At the height of the deluge in Kerala in August 2018, 41-year old Santosh Kumar, an indigenous drummer in Alappuzha’s Kuttanad region, knew deep in his heart that among the many things he would lose to the flood waters would be his livelihood, practiced and perfected for the past four decades.
Santosh is the secretary of the Brothers Chenda Mela Kalasamathi, a group of 16 indigenous percussionists or ‘chenda’ players who have been making a living by performing in temples and churches for the last 20 years.
“After the water receded in September last year, we went to our practice shed in Pulinkunnu and saw that our chendas and valamthalas were rotting on the watery floor,” Santosh recalls.
The troupe which primarily performs during the temple season of December to May, had in its possession 10-11 indigenous drums, handed over as heirloom from previous generations. The drums, Santosh says, are extremely sensitive to water and will not sound the same if exposed to rain.
So, when these instruments sank in flood water for 20 days or more, their skin decayed and the wood caught mould, making it brittle and unusable.
“Usually these drums would become useless even if a few droplets of water fall on the skin. The skin is made of many layers of cow hide and the wood is made of jackfruit trunk. So when it got wet, there was a terrible stench in the room,” Santosh says.
The chenda and valamthala are both cylindrical percussion instruments local to the states of Kerala, Tamil Nadu and other parts of South India. In Kerala, several groups of indigenous musicians including chenda players make a living out of performing at temple festivals during the season.
However, post the floods, many of these groups found it hard to make a living as they lost all their instruments.
“The performances made up for half a year’s worth of income, which was lost almost entirely during the floods. Even if we worked hard we could not have afforded to buy the drums. So we decided to take them on rent and perform,” he says.
What did not work for these musicians was the hiring fee which came up to Rs 2000 per day. “At the end of the day, we are left with Rs 500 if you take away food and travel expenses,” Santosh says.
‘I am for Aleppy’ gifts new drums to troupe
In September, the group approached the district sub collector Krishna Teja for money to buy new instruments and restore their livelihoods.
This, in turn led to Save the Children, a children’s NGO, getting roped in. Spending nearly Rs 1.60 lakh on the instruments, the organisation gifted brand new drums to the group.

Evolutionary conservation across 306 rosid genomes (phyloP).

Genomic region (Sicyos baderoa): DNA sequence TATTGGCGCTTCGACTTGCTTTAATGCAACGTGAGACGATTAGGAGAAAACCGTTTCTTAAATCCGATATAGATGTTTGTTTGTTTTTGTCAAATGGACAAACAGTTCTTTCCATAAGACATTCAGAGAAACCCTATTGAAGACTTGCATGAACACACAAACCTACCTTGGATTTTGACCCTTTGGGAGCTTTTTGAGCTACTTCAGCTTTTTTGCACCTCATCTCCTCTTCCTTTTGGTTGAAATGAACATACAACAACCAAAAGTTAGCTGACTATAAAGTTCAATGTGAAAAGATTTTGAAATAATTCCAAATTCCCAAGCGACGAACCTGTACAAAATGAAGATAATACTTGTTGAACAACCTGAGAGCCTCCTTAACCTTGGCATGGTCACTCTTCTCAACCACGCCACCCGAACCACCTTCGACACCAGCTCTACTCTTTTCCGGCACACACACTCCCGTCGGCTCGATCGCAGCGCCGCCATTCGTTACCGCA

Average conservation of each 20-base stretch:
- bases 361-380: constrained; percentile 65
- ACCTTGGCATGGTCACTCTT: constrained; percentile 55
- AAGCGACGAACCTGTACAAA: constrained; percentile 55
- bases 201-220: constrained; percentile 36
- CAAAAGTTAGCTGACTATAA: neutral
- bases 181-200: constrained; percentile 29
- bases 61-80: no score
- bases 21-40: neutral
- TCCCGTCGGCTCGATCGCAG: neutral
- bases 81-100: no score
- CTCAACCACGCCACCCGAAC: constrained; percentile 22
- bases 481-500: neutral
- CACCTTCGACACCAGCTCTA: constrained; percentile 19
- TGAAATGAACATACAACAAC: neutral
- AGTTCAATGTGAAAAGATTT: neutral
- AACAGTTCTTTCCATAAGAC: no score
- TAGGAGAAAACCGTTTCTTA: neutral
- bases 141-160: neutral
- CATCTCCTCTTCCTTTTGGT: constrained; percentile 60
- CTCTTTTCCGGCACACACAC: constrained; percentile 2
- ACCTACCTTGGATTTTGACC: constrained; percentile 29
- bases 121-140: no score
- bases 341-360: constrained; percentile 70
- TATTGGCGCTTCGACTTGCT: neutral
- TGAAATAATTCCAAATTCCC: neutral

“We were building livelihoods for flood victims in Alappuzha, Wayanad and Pathanthitta. When the collector alerted us to this issue, we met the chenda group and analysed their needs and took stock of their demands,“ Ipsita Das, team leader of I am for Aleppy told TNM.
On Tuesday, the NGO gifted the group with six chendas and 5 valamthalas, putting an end to them renting these drums.
“There is a different kind of happiness with playing your own instruments. We wanted to give these artists that joy. Now we hope they are happy,” Ipsita tells TNM.
With the new percussion instruments, the group can now save Rs 2000 per day and an amount not less than Rs 200 per person everyday.
“We get a monthly income altogether of Rs 60,000 or 70,000. When we divide this, it does not amount to much. When we rent instruments we lose Rs 200 per person and Rs 100 for food and stay. This eats into our profits. Thanks to Save the Children, this has been avoided,” Santosh says.
While the group earns six months of their income through performances, the remaining part of the year, they work as auto rickshaw drivers, farm labourers, construction and daily wage workers etc.
Additionally, 70% of the group also hails from Schedule Caste/Schedule Tribes and other marginalised groups.
“Apart from the money, being percussion instruments is a matter of pride for us. We have been learning the Chenda’s rhythm ever since we were born. From our fathers and grandfathers we learnt to play it. Therefore, to lose the drums to a natural calamity was unfortunate. But now we are happy and grateful,” Santosh says.